said, that as he represented the largest cattle breeding district in Scotland, he wished to express, in a few words, his opinion on the Bill. He was in a position to say that there was a great difference between the breeding and feeding interest. The importance of the interests of the breeder he would illustrate by the prices obtained at a sale by one farmer in Aberdeenshire—Mr. Wilkin, of Waterside. This farmer's herd became so large that he had to draft from it 40 animals—not the prime cattle—of which 34 were sold at a price of £2,177, or an average of £64 a-piece. Seven heifers, two years old, brought £77 each; and 10 yearling heifers obtained no less than £11 14s. each, and four bulls £46 each. This showed how considerable was the breeding industry of the country and what a large amount of capital that one man must have invested, the whole of which might he injured, if not destroyed, by any careless admission of foot-and-mouth disease. On the same day there was another sale, at which 160 cattle realized £4,707. The farmers thought they were entitled to such legislation as would enable them to carry on their business with a certain amount of security. The Bill, as the Government brought it into the other House, gave very great satisfaction to the breeders he was speaking of. There was only one change that they asked for—that the two years' duration of the Bill should be changed into a five years' duration, the former being too short a period for the operation of the measure to be felt. Of course, they would be glad to accept some of the Amendments made by the Lords, if the Government chose to agree to them; but they did not regard them as necessary, and they considered the Bill as originally framed by the Government a fair answer to the demand made by the House last July, when the Government was beaten on this question. The difference between the Bill as originally introduced and as it stood now was one of opinion, and it could not be reduced to fact. It was so slight that it was very little more than the difference between tweedledum and tweedledee. It depended entirely upon the mind that carried out the measure. It appeared to him that if one Government viewed the introduction of cattle From abroad with too great favour, no Bill would compel them to exercise their power to the full extent that the agricultural interest demanded. On the other hand, a Government which was opposed to the importation of foreign cattle at all would not improbably go to the opposite extreme. The difference, as he had said, was really one of opinion, and not one of fact; and it was not worth contending about. Therefore, rather than endanger the Bill, he should certainly give it his hearty support.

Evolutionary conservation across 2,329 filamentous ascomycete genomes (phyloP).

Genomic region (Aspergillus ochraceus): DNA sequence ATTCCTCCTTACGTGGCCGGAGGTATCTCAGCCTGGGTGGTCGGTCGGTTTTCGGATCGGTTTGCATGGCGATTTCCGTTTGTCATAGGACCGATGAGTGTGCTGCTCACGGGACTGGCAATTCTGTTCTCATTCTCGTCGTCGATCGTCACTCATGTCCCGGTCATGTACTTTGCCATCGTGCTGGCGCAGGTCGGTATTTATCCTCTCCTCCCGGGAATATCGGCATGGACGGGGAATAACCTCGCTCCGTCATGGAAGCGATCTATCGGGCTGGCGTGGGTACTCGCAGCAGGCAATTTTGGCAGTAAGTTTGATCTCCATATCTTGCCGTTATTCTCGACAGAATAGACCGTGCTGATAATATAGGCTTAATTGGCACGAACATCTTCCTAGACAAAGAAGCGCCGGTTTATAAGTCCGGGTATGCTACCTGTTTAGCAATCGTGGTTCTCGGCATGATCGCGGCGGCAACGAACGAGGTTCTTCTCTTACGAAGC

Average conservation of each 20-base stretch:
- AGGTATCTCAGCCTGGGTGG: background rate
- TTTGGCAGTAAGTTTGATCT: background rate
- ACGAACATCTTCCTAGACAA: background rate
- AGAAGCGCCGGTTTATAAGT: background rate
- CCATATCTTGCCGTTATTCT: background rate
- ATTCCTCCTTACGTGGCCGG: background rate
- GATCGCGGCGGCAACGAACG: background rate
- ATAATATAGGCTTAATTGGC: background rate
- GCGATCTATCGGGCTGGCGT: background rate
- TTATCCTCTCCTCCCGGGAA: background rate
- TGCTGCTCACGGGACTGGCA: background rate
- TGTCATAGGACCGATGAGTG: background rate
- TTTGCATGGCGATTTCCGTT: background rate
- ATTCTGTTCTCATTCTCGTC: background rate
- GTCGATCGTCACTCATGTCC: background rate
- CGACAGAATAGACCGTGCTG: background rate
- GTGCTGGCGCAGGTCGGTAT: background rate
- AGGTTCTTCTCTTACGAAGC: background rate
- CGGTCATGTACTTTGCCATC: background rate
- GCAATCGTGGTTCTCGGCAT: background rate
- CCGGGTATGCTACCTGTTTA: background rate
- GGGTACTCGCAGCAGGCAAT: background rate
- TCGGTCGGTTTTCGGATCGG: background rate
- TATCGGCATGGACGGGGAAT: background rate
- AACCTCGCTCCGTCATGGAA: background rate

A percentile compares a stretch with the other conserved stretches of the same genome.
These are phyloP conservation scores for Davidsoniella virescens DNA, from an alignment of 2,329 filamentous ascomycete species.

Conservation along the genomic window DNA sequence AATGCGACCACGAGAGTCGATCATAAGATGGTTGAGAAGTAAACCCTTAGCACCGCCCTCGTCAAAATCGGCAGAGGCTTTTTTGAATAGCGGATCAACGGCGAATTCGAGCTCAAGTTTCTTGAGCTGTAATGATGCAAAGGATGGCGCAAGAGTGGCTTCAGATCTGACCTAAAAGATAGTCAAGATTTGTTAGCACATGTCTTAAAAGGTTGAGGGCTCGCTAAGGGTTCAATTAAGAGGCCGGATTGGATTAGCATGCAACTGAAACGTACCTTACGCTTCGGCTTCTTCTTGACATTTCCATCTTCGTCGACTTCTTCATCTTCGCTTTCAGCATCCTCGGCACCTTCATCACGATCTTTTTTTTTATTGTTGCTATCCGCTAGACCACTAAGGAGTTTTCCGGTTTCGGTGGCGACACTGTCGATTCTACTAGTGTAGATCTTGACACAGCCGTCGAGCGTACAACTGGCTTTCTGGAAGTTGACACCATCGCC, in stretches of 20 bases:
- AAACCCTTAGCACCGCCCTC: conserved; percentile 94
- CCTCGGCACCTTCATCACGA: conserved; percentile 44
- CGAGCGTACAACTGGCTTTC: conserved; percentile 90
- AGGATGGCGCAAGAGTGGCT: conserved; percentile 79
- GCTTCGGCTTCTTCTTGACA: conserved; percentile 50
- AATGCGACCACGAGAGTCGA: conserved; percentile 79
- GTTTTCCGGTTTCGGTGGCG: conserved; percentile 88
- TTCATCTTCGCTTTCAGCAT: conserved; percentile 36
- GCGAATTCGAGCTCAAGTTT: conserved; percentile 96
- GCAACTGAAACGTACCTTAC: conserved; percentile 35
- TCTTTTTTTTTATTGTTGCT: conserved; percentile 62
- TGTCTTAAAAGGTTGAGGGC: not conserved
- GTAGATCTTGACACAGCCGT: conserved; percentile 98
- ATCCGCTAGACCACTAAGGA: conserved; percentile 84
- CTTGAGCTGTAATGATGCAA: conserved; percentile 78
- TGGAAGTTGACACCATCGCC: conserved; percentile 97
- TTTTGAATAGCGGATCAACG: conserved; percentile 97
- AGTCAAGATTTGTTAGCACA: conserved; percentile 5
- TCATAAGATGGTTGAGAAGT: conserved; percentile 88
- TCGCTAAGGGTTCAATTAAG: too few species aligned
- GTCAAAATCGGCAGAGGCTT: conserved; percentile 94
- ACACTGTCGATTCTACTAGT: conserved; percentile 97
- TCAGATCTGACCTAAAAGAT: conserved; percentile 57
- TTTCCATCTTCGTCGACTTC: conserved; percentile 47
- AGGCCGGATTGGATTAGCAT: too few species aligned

said, he had listened with interest to the speeches made by Members from Ireland. He quite agreed that nothing should be done to prohibit the introduction of store cattle from that country. [Mr. KENNY: Any stock?] Yes; any stock; but he was speaking now especially on the subject of store cattle. If the Bill had contained any such prohibition he should have been very much disposed to agree with the objections which the hon. Member had raised to it, because he came from a part of the country where the importation of store stock from Ireland did operate for the benefit of the farmers, though, unfortunately, these cattle were often suffering from foot-and-mouth disease to a very great extent. This Bill referred only to the importation of stock from foreign countries, and Ireland was at least as much interested in securing freedom from disease imported from abroad as England or Scotland, he trusted, therefore, that if Irish Members received from the Government the assurances they sought, they would, at any rate, be satisfied that the cattle trade of their country would be in no danger from the provisions of the Bill. There was one point on which he should very much like to see the cattle trade between Ireland and England improved—namely, in the condition of the ships on which they were carried. He could very well remember, when he was connected with the Irish Administration, how very bad the condition of those vessels often became, and how difficult it was to insure the proper carrying cut of measures to keep them as clean as they ought to be. If the Irish and English Privy Council, either together or separately, could insist upon the adequate enforcement of regulations dealing with this question, they would confer an unmitigated blessing both upon Ireland and upon England. With respect to the general provisions of this Bill, he believed that Members who represented agricultural constituencies ought to place on record their decided opinion that the Bill, as it was proposed to be amended by Her Majesty's Government, would not be satisfactory to the agricultural interest. It was very true, as had just been remarked, that a great deal depended upon the mind of the Ministry. He should very much like to get at the mind of the Government on the question. Last summer they laid down very distinctly and definitely their opinions against the Resolution which was then proposed by his hon. Friend (Mr. Chaplin); and later on the Chancellor of the Duchy of Lancaster, addressing his constituents at Scarborough, adopted the same tone. But at the very commencement of the Session they suddenly changed their opinions, and announced that they were about to introduce a Bill on the subject. That conversion was so very sudden that he confessed he had never been able to view it with the childlike confidence with which it was hailed by hon. Members who sat opposite. Its very suddenness justified a suspicion as to its depth and reality. Last year the Vice President of the Council told the House that the main principle of the Act of 1878 was compulsory slaughter at the port of landing, subject to two exceptions—first, that the Privy Council had power absolutely to prohibit importation from infected countries; and, secondly, to suspend compulsory slaughter in the case of countries exceptionally free from disease. Then the right hon. Gentleman had argued that it was impossible for the Government, consistently with the law, to carry out the Resolution of the hon. Member for Mid Lincolnshire, and that if it was possible to do so, it could not be done without seriously diminishing the meat supply of the country. But, in spite of these arguments, his hon. Friend's Resolution was carried. Hummer and autumn passed, and the Government did nothing. The Session began, and no notice of the subject was taken in the Queen's Speech, and then his hon. Friend gave Notice of an Amendment to the Address, which, if carried, would have placed the Government in a very awkward position. Then, at last, the Government promised to introduce a Bill, of which the Prime Minister said that it would considerably enlarge the powers of the Privy Council, and that there would be no cause for complaint of those powers being too limited. His hon. and gallant Friend the Member for West Gloucestershire (Colonel Kingscote), and his hon. Friend the Member for Great Grimsby (Mr. Heneage), who had supported his hon. Friend's Resolution, expressed their conviction that the Government intended really to give effect to that Resolution. But what followed? The Bill was introduced in "another place," and was received with general dissatisfaction by the agricultural interest as quite insufficient to carry out the Resolution of the hon. Member for Mid Lincolnshire (Mr. Chaplin), of which the House of Commons had approved. In one respect, indeed, the Bill actually weakened the existing law. It was, however, amended in a manner which would render its main provisions satisfactory; but the Government had expressed their intention not to accept the Amendments, he was quite sure that, if that intention was adhered to, the hopes which had been entertained by the agricultural classes would be changed into bitter disappointment. He could not agree with the hon. and gallant Member opposite (Sir Alexander Gordon) as to the smallness of the difference between the Bill as introduced and as amended. They ought to have had some statement from the Chancellor of the Duchy of Lancaster of the reasons why the Bill should be restored to its original shape. What were the objections to the Bill as it now stood? They might be divided into three classes. First, there were those which proceeded from salesmen and butchers, especially those connected with Deptford Market, who were pecuniarily interested in the maintenance of the present order of things, as to which he would only say that Parliament ought not to allow their interests, important as they were, to weigh against considerations of general public good. Secondly, there were those which originated with a class of politicians so ardent in their support of the theory of Free Trade, that anything which was proposed by the Representatives of agricultural interests was suspected by them as tending towards a return to Protection. The hon. Member for Salford (Mr. Arthur Arnold) and the right hon. Member for Bradford (Mr. W. E. Forster) might be said to represent this class of objectors. But it had had been admitted by the Chancellor of the Duchy of Lancaster that all the agricultural interest asked for was protection from disease. Thirdly, there were the objections of the inhabitants of London and other large towns, who had been taught to believe that the meat supply of the Kingdom would be materially lessened and its price enhanced by any such measure as this now before the House. These opinions had been expressed by the right hon. Member for Bradford, who had told the House how much meat would thus be prevented from coming into the Metropolis. But the right hon. Gentleman had forgotten what had been effectually proved by the hon. Member for Mid Lincolnshire—that the diminution of importation did not necessarily produce any such result. The hon. Member for Herefordshire (Mr. Duckham) had also, by elaborate statistics, conclusively shown bow little there was in that argument. During 1868 and the latter part of 1867 the country was comparatively free from cattle disease. In 1868 511,000 head of cattle, swine, and sheep, and 1,696,000 cwt. of dead meat were imported. During the three preceding and three subsequent years to 1868, the average annual importation of cattle, sheep, and swine was 1,070,000 head, and of dead meat 1,814,000 cwt. In 1868 the declared value of imported dead and live meat was £5,500,000. The average value during the six years to which he had referred was £8,800,000, or an excess over 1868 of £:3,300,000. Yet the price of meat in 1868 was lower than during those fix years. During the year 1883, when foot-and-mouth disease was rife in this country, there were 1,624,000 head of animals imported, the average for the previous four years having been 1,347,000. The total declared value of live animals and dead meat imported in 1883 was £28,181,000, the average for the preceding four years was £23,225,000; yet there was no reduction in 1883 in the price of meat as compared with its price in the preceding four years. Thus it was clear that prices did not depend upon the amount of moat and cattle imported; and the reason was that this, in any case, formed a very small part of the total supply. Everybody know that the price of corn in this country was now settled by the harvests abroad, because so much more of our total corn supply came from abroad than was produced at home; and in the same way, the proportion of our total meat supply which came from abroad being very much less than that produced at home, any rise or fall in. The supply of meat from abroad in no way governed the price of meat in this country. If, by legislation or administration, or both combined, this country could be kept free from the ravages of foot-and-mouth disease, as it was in 1867–8, the increase of the home production would be so rapid as utterly to keep down any possibility of a large increase in the price of meat by a diminution of the supply from abroad. The figures he had quoted conclusively showed that there was no real foundation for depriving the country of the benefit of that Bill. There was a real difference between the Bill as it now stood and as it was originally introduced. The Government proposed that it should be necessary for the Privy Council to be satisfied by the actual landing of cattle that they were affected by foot-and-mouth disease before they would prohibit importation. In other words, they were prepared to run the gravest possible risk of postponing prohibition until after the disease had been introduced. The view on the other side was that the Government ought to be satisfied by inquiry that animals in foreign countries were healthy, and that proper regulations were enforced there to prevent the spread of disease, before allowing their importation. The latter was the only effective means of preventing the importation of disease. In point of fact, the original Bill was no real extension of the existing law. In the spring of last year the Government satisfied themselves, as they ought to have done before, that France was infected with disease, and they prohibited importation from that country. If the Government had a mind to be satisfied that disease existed in the United States, as the Chancellor of the Duchy of Lancaster had admitted that it did exist there, they might pursue precisely the same course now with respect to the United States. It was the duty of the Government to explain to the House what use there was in submitting to stringent regulations at home if the Bill was to be restored to its original form. The right hon. Gentleman the Member for the University of Edinburgh (Sir Lyon Play-fair) had told them it was not fair to suggest the prohibition of importation from abroad, unless they were also prepared to submit to stringent restrictions at home; but what he was afraid of was that, unless such measures were taken as would go as far as possible to prevent the importation of disease from abroad, it would be impossible any longer to maintain those stringent regulations which had done so much, to stamp out disease in the country, he hoped that the Bill, in its present shape, would soon pass through its remaining stages, and that the House would take steps to secure that it should carry into effect the just and necessary demands of the great agricultural interest of this country, and should be a bond fide redemption of the pledge which, at the commencement of the Session, the Government gave, in spirit, if not in letter, to the House of Commons.